Because the peas and leaves are both edible and nutritious, cowpeas can be part of an edible landscape. Besides being tasty, the leaves are lush and green, and the snapdragon-like flowers add their own charm and color to the garden. Creeping up a trellis, vining types offer shade to low-growing plants that need it, which is a useful function in the subtropical climates that cowpeas prefer.

Because it grows reliably in almost any type of soil, is drought tolerant and is so full of nutrients, the cowpea has historically been a mainstay fodder crop. That's great if you're a cattle breeder, but it's a minus if you're worried about deer because they like the leaves as much as cattle. You'll have to make special efforts to keep the deer away when you include cowpeas in your landscape design.


How to Grow Cowpeas

  • Common Name:​ Cowpeas
  • Botanical Name:​ ​Vigna unguiculata
  • When to Plant:​ Plant in mid-April in the South and late May to early June in Northern regions
  • USDA Zones:​ Grown as an annual in zones 3-11
  • Sun Exposure:​ Full sun
  • Soil Type:​ Sandy, loamy soil with good drainage and pH of 6.0 or higher
  • When it's in Trouble:​ Root rot and damping off will kill young cowpeas planted too early in the season
  • When it's Thriving:​ Lush, green leaves; delicate blossoms; long, plump seed pods


Starting Cowpeas From Seed

Because they grow so well outdoors and do not like to be transplanted, cowpeas are usually direct-seeded into the garden. The plant doesn't have any stringent soil requirements, so it usually isn't necessary to add nutrients, particularly nitrogen, which it fixes into the soil itself. To maximize nitrogen production, it's a good idea to treat the soil with a bacterial inoculant prior to planting and to loosen the soil to a depth of 8 inches with a hoe to get rid of weeds.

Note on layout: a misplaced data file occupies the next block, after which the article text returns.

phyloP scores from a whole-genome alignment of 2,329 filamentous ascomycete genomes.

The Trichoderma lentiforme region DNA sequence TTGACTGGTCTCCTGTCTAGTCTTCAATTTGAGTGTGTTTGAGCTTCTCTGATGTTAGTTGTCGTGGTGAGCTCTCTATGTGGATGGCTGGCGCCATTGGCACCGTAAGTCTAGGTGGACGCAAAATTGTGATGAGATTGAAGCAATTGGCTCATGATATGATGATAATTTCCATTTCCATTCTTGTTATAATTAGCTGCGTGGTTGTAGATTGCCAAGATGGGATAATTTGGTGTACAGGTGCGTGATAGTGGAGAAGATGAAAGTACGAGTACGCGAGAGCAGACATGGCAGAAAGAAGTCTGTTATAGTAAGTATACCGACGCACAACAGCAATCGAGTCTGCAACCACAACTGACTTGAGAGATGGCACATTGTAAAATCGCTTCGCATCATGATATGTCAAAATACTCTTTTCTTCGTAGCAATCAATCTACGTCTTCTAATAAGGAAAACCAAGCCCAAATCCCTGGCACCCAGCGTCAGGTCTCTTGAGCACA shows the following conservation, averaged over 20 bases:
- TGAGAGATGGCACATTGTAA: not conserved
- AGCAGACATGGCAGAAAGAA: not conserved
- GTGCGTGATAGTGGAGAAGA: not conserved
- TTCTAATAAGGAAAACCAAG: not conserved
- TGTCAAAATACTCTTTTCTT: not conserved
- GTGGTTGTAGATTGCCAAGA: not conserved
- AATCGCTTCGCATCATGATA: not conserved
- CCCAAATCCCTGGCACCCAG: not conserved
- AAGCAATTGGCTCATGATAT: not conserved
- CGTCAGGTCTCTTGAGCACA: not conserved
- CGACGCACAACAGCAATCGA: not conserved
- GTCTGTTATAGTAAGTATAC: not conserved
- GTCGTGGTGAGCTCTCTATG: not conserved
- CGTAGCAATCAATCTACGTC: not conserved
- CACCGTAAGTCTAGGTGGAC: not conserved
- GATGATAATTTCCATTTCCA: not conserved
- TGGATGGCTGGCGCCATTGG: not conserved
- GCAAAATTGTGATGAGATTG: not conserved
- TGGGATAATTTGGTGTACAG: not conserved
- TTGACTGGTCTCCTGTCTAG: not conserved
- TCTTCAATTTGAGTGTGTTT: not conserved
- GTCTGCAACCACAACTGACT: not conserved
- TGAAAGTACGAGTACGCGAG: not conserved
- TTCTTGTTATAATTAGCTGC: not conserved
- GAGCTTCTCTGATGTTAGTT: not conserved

Sow seeds 1 to 1 1/2 inches deep by making a hole for each seed with your finger, dropping in the seed and loosely covering it with dirt. In heavy soil, it's a good idea to create a raised bed or row for the seeds to allow water to run off and to prevent damping off or root rot, which are two diseases that commonly affect cowpea plants. When planting a bush variety, sow seeds 2 inches apart in rows separated by 3 feet, and when the seedlings emerge in about 10 to 12 days, thin them to increase the separation to 4 inches. When planting vines, increase the spacing to 10 to 12 inches.


In What Zone Do Cowpeas Grow Best?

Cowpeas aren't known as southern peas for nothing. Originating as they do in Africa, they prefer warm climates and grow best in USDA zones 7 to 11, where the air and soil are consistently warm. Cowpeas are drought-resistant and are a good crop for gardeners in the semidesert regions of the American Southwest.


Growers in Northern regions need a growing season of at least 60 to 100 days, and the soil temperature must be consistently above 65 degrees Fahrenheit with no danger of frost. Although cowpeas don't tolerate transplanting, they can be grown in large containers with appropriate support structures that can be moved indoors to lengthen the growing season.